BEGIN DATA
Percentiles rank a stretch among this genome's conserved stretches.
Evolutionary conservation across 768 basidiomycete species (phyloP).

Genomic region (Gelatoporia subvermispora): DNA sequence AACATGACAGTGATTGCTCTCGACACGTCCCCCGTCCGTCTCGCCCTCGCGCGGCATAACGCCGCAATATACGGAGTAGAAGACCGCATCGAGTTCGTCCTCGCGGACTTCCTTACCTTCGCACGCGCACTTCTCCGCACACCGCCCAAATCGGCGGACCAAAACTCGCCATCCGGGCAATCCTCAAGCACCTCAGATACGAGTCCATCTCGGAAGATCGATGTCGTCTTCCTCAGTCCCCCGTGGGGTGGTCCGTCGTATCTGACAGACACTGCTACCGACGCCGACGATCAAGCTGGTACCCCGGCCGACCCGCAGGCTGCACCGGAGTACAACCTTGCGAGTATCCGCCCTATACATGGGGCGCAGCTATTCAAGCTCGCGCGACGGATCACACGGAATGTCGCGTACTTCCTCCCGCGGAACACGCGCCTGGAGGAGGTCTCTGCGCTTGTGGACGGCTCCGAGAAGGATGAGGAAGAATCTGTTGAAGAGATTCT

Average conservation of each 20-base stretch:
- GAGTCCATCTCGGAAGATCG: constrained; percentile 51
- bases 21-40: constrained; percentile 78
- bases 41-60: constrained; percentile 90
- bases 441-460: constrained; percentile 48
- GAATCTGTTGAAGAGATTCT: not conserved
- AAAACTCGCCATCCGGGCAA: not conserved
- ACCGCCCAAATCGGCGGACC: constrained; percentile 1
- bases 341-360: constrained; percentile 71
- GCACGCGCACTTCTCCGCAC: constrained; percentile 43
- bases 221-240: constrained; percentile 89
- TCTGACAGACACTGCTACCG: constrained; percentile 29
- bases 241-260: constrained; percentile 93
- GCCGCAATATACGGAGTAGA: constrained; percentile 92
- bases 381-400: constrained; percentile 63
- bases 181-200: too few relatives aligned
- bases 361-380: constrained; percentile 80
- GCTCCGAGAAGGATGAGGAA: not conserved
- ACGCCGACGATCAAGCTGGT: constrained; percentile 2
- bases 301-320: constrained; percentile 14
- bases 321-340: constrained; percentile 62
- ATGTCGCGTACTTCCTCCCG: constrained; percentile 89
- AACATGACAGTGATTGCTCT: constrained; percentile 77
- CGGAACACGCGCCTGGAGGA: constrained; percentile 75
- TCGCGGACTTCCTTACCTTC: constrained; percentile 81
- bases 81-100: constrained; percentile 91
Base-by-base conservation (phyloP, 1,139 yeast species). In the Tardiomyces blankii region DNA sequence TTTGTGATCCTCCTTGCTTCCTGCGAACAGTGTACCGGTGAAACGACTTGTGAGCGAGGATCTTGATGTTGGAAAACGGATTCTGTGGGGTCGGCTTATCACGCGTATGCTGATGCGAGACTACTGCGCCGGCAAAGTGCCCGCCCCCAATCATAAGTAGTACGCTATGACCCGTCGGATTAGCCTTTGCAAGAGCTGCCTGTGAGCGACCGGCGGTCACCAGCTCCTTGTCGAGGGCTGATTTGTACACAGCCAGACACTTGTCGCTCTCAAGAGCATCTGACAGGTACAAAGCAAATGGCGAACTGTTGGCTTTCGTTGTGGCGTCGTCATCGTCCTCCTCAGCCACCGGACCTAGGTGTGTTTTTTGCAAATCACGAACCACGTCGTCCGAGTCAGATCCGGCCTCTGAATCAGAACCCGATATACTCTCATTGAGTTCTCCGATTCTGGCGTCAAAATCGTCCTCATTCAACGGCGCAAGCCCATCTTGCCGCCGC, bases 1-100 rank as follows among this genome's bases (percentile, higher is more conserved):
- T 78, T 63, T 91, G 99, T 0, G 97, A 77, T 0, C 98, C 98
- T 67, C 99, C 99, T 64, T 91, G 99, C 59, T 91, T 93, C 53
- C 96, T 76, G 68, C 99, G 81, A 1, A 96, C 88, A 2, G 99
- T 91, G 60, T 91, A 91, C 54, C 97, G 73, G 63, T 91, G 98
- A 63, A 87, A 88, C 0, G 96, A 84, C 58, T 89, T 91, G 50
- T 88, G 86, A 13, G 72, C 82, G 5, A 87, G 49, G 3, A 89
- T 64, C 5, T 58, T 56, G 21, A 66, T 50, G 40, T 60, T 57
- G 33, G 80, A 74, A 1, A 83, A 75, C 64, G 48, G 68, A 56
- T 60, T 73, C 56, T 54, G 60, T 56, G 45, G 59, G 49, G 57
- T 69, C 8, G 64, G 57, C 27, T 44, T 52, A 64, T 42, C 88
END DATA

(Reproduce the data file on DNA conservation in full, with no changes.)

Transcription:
Percentiles rank a stretch among this genome's conserved stretches.
Evolutionary conservation across 768 basidiomycete species (phyloP).

Genomic region (Gelatoporia subvermispora): DNA sequence AACATGACAGTGATTGCTCTCGACACGTCCCCCGTCCGTCTCGCCCTCGCGCGGCATAACGCCGCAATATACGGAGTAGAAGACCGCATCGAGTTCGTCCTCGCGGACTTCCTTACCTTCGCACGCGCACTTCTCCGCACACCGCCCAAATCGGCGGACCAAAACTCGCCATCCGGGCAATCCTCAAGCACCTCAGATACGAGTCCATCTCGGAAGATCGATGTCGTCTTCCTCAGTCCCCCGTGGGGTGGTCCGTCGTATCTGACAGACACTGCTACCGACGCCGACGATCAAGCTGGTACCCCGGCCGACCCGCAGGCTGCACCGGAGTACAACCTTGCGAGTATCCGCCCTATACATGGGGCGCAGCTATTCAAGCTCGCGCGACGGATCACACGGAATGTCGCGTACTTCCTCCCGCGGAACACGCGCCTGGAGGAGGTCTCTGCGCTTGTGGACGGCTCCGAGAAGGATGAGGAAGAATCTGTTGAAGAGATTCT

Average conservation of each 20-base stretch:
- GAGTCCATCTCGGAAGATCG: constrained; percentile 51
- bases 21-40: constrained; percentile 78
- bases 41-60: constrained; percentile 90
- bases 441-460: constrained; percentile 48
- GAATCTGTTGAAGAGATTCT: not conserved
- AAAACTCGCCATCCGGGCAA: not conserved
- ACCGCCCAAATCGGCGGACC: constrained; percentile 1
- bases 341-360: constrained; percentile 71
- GCACGCGCACTTCTCCGCAC: constrained; percentile 43
- bases 221-240: constrained; percentile 89
- TCTGACAGACACTGCTACCG: constrained; percentile 29
- bases 241-260: constrained; percentile 93
- GCCGCAATATACGGAGTAGA: constrained; percentile 92
- bases 381-400: constrained; percentile 63
- bases 181-200: too few relatives aligned
- bases 361-380: constrained; percentile 80
- GCTCCGAGAAGGATGAGGAA: not conserved
- ACGCCGACGATCAAGCTGGT: constrained; percentile 2
- bases 301-320: constrained; percentile 14
- bases 321-340: constrained; percentile 62
- ATGTCGCGTACTTCCTCCCG: constrained; percentile 89
- AACATGACAGTGATTGCTCT: constrained; percentile 77
- CGGAACACGCGCCTGGAGGA: constrained; percentile 75
- TCGCGGACTTCCTTACCTTC: constrained; percentile 81
- bases 81-100: constrained; percentile 91
Base-by-base conservation (phyloP, 1,139 yeast species). In the Tardiomyces blankii region DNA sequence TTTGTGATCCTCCTTGCTTCCTGCGAACAGTGTACCGGTGAAACGACTTGTGAGCGAGGATCTTGATGTTGGAAAACGGATTCTGTGGGGTCGGCTTATCACGCGTATGCTGATGCGAGACTACTGCGCCGGCAAAGTGCCCGCCCCCAATCATAAGTAGTACGCTATGACCCGTCGGATTAGCCTTTGCAAGAGCTGCCTGTGAGCGACCGGCGGTCACCAGCTCCTTGTCGAGGGCTGATTTGTACACAGCCAGACACTTGTCGCTCTCAAGAGCATCTGACAGGTACAAAGCAAATGGCGAACTGTTGGCTTTCGTTGTGGCGTCGTCATCGTCCTCCTCAGCCACCGGACCTAGGTGTGTTTTTTGCAAATCACGAACCACGTCGTCCGAGTCAGATCCGGCCTCTGAATCAGAACCCGATATACTCTCATTGAGTTCTCCGATTCTGGCGTCAAAATCGTCCTCATTCAACGGCGCAAGCCCATCTTGCCGCCGC, bases 1-100 rank as follows among this genome's bases (percentile, higher is more conserved):
- T 78, T 63, T 91, G 99, T 0, G 97, A 77, T 0, C 98, C 98
- T 67, C 99, C 99, T 64, T 91, G 99, C 59, T 91, T 93, C 53
- C 96, T 76, G 68, C 99, G 81, A 1, A 96, C 88, A 2, G 99
- T 91, G 60, T 91, A 91, C 54, C 97, G 73, G 63, T 91, G 98
- A 63, A 87, A 88, C 0, G 96, A 84, C 58, T 89, T 91, G 50
- T 88, G 86, A 13, G 72, C 82, G 5, A 87, G 49, G 3, A 89
- T 64, C 5, T 58, T 56, G 21, A 66, T 50, G 40, T 60, T 57
- G 33, G 80, A 74, A 1, A 83, A 75, C 64, G 48, G 68, A 56
- T 60, T 73, C 56, T 54, G 60, T 56, G 45, G 59, G 49, G 57
- T 69, C 8, G 64, G 57, C 27, T 44, T 52, A 64, T 42, C 88